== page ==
Hot Property: A Modern San Francisco Law Office by Envelope Architecture + Design
If information truly wanted to be free, then intellectual property wouldn’t be one of the fastest-growing legal fields. Given the issues of secrecy and the high stakes associated with the ownership of ideas, you might expect Durie Tangri, a two-year-old intellectual-property litigation firm in San Francisco, to be hidden away at the top of a glass tower. Instead, the office occupies the ground and second levels of a small stucco building on a busy corner in the financial district. Lawyers and clients discuss billion-dollar disputes in full view of passersby.
When those clients include Genentech and Netflix, to name only two, the classic walnut-paneled look just isn’t appropriate. Most of the potential locations that Daralyn Durie and Ragesh Tangri toured with Envelope Architecture + Design principal Douglas Burnham were indeed “dreadfully stuffy or simply in bad taste,” Burnham says. “There was a pretty consistent lack of joy.” The trio struck gold when they walked into the financial-district building and encountered 7,800 square feet with a warehouse-style rawness more reminiscent of a dot-com than a typical law firm.
In renovating the two levels, Burnham took Durie Tangri’s request for an “unconventional aesthetic” at face value. Bright green rubber tiles cover the floor in the two ground-level conference rooms and the corridor between them. “We loved the intensity of the color and the textural contrast with the surrounding carpet,” Burnham explains. Durie wasn’t completely sure at first, she confesses: “When I first saw the rubber, I thought, OK, not that unconventional.” But Burnham successfully argued his case.
Rubber floor tiles, this time sky blue, demarcate the open lounge upstairs. “It’s a cool relief in the middle of the office, like a swimming pool,” Burnham says. Once, law libraries doubled as gathering places. Now, with most research online, that function has largely disappeared, and the lounge allows lawyers to brainstorm, overhear one another, and share ideas in casual conversations. (Partners agreed to tiny perimeter offices to make room for it.)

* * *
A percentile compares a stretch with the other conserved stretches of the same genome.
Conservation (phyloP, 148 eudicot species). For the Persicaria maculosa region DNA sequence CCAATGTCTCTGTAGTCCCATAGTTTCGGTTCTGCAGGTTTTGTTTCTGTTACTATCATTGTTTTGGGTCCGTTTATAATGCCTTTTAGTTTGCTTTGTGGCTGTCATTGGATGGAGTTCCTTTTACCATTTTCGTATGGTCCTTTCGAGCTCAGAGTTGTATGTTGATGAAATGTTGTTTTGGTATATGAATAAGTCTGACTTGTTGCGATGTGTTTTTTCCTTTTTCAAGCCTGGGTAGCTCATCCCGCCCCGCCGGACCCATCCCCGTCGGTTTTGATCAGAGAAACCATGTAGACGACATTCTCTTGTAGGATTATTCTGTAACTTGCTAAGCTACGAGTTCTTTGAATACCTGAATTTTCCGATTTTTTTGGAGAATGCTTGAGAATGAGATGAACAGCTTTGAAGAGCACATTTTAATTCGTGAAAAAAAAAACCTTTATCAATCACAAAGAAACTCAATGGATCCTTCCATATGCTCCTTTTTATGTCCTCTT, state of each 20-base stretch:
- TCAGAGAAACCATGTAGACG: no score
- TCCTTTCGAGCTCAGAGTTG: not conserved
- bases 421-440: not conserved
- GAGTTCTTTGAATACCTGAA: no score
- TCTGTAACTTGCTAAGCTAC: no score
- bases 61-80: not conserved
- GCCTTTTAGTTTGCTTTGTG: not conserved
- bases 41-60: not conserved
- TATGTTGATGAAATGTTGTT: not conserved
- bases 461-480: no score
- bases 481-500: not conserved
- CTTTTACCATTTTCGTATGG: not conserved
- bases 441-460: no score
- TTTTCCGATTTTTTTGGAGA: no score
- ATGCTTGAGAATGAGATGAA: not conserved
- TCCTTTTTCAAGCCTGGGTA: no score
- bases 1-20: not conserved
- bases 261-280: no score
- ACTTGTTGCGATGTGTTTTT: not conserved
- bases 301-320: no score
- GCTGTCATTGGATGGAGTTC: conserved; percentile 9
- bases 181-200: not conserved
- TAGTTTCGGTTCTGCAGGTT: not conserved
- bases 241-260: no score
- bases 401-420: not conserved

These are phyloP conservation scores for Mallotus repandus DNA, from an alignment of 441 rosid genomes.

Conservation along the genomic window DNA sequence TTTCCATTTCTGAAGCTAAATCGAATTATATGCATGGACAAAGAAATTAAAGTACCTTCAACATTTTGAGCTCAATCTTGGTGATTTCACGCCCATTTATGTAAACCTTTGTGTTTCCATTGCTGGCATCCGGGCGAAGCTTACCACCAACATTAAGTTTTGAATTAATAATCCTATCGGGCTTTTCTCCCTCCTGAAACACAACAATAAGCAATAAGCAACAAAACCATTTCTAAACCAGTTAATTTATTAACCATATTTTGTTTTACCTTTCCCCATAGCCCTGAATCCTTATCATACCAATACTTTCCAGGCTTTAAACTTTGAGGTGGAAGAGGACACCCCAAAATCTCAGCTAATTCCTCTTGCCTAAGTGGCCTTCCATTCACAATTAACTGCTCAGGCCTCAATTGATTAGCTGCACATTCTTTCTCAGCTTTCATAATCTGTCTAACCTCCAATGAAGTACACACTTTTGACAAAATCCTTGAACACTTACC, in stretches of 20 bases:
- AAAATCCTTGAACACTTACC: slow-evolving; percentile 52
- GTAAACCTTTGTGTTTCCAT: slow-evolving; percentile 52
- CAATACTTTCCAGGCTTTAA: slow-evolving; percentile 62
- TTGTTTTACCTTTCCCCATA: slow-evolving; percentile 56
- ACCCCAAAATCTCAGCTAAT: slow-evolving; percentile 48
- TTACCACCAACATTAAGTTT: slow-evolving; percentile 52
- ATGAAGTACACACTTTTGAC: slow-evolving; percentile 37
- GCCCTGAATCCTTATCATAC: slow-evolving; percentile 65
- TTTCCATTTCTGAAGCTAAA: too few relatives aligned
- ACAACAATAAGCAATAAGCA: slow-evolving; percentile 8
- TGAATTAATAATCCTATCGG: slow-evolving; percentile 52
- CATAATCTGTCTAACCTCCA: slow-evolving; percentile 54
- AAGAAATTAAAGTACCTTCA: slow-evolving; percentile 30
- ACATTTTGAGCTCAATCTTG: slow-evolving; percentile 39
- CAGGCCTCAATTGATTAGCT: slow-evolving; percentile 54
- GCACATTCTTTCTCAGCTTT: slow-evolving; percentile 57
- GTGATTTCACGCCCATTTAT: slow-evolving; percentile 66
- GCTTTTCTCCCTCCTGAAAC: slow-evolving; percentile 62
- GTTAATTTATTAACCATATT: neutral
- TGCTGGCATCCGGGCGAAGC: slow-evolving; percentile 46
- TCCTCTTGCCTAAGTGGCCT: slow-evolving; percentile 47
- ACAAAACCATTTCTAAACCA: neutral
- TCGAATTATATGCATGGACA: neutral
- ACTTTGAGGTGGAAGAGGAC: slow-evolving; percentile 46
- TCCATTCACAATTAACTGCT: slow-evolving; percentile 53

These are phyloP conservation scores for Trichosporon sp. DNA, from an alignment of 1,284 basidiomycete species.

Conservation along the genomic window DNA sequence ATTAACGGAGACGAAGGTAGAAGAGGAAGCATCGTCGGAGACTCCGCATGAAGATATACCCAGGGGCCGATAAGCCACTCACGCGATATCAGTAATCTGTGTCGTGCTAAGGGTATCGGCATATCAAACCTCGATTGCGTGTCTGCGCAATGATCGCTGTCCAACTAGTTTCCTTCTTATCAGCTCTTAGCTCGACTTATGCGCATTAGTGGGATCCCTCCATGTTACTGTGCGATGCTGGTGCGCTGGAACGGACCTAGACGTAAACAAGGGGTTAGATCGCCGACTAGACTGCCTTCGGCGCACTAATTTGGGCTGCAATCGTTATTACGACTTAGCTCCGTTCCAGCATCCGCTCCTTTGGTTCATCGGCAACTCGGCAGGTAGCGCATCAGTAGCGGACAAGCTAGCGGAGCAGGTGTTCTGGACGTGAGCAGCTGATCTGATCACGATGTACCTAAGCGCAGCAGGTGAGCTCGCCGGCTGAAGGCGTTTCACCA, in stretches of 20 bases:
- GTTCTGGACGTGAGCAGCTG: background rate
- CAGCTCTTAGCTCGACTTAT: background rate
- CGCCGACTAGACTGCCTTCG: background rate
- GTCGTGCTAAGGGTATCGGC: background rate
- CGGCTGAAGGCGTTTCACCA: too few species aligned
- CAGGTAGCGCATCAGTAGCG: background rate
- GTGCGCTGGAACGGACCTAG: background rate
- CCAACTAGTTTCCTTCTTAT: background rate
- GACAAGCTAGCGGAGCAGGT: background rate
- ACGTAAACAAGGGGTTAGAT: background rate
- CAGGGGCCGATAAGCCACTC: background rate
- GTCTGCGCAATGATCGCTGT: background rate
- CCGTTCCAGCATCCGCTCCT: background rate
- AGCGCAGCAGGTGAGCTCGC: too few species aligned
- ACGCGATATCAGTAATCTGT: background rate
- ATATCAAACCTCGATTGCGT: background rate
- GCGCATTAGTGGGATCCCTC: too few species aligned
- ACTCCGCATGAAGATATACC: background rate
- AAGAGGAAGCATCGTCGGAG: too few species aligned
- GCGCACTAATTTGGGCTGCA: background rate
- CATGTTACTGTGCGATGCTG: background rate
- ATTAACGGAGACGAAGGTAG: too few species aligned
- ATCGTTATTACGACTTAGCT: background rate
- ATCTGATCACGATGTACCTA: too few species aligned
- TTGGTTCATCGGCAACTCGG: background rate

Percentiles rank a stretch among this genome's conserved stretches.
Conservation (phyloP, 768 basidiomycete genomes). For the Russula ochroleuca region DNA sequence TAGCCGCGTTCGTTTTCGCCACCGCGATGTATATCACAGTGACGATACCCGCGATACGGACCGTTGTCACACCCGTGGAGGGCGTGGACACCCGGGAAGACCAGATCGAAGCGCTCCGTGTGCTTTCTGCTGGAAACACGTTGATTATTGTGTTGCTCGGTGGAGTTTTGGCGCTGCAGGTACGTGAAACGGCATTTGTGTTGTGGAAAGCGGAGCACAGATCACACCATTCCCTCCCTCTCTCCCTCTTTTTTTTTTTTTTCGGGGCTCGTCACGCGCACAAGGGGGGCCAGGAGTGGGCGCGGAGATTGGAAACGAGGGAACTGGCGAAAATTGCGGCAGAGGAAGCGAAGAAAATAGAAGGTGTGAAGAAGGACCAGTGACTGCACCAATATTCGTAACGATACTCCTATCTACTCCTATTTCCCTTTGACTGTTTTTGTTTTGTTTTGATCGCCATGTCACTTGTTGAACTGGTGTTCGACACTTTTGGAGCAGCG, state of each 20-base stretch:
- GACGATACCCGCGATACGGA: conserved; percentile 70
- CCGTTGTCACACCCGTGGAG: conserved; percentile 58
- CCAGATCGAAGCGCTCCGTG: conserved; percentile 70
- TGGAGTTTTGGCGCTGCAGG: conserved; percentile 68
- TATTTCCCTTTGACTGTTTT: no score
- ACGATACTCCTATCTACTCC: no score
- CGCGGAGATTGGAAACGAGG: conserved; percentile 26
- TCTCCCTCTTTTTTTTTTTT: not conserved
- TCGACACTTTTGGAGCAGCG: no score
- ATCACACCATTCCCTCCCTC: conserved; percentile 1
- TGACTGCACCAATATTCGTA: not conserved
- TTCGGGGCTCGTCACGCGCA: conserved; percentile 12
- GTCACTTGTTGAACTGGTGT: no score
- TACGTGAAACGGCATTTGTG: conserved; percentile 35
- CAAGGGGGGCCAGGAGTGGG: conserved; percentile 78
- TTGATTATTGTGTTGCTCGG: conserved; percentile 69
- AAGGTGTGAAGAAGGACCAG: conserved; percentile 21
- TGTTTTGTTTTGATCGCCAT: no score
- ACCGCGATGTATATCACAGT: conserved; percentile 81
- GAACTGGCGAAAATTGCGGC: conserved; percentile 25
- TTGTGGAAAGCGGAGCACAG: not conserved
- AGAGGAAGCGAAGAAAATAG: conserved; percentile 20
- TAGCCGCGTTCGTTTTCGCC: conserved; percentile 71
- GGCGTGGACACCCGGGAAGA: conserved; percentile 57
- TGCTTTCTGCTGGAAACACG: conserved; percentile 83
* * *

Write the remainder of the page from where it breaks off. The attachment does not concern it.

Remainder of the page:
At one end of the blue rectangle, a settee and chairs by Charles and Ray Eames face out, toward a whiteboard-painted wall where lawyers can jot down a point under discussion. At the other end, at a poplar table, they hunch over papers and laptops. In the center, where a pair of sofas by Ronan & Erwan Bouroullec sit facing each other, their quilted backs are high enough to create an enclosure acoustically sheltered from its surroundings.
“We were also interested in how the idea of intellectual property could play itself out in an architectural design,” Burnham says. That train of thought led him to reveal what often stays concealed. Original Douglas fir columns and beams are exposed. So are the ceilings except in such key places as reception, where panels of translucent plastic yield a more polished appearance while allowing glimpses of ducts and sprinklers.
Of those green-floored conference rooms on the ground level, one hugs a window wall, and the other, a freestanding glass box, is clearly visible through the tall windows on two sides of the building. “It’s nicer to show up to work every day when you don’t feel isolated from what’s happening outside,” Durie says. “People stop in to say hi, because they see us. That would never happen at your average law firm.”
Of course, no sensitive information can actually be seen or heard from outside. Durie Tangri doesn’t need an extra law suit to contend with.
Photography by Cesar Rubio.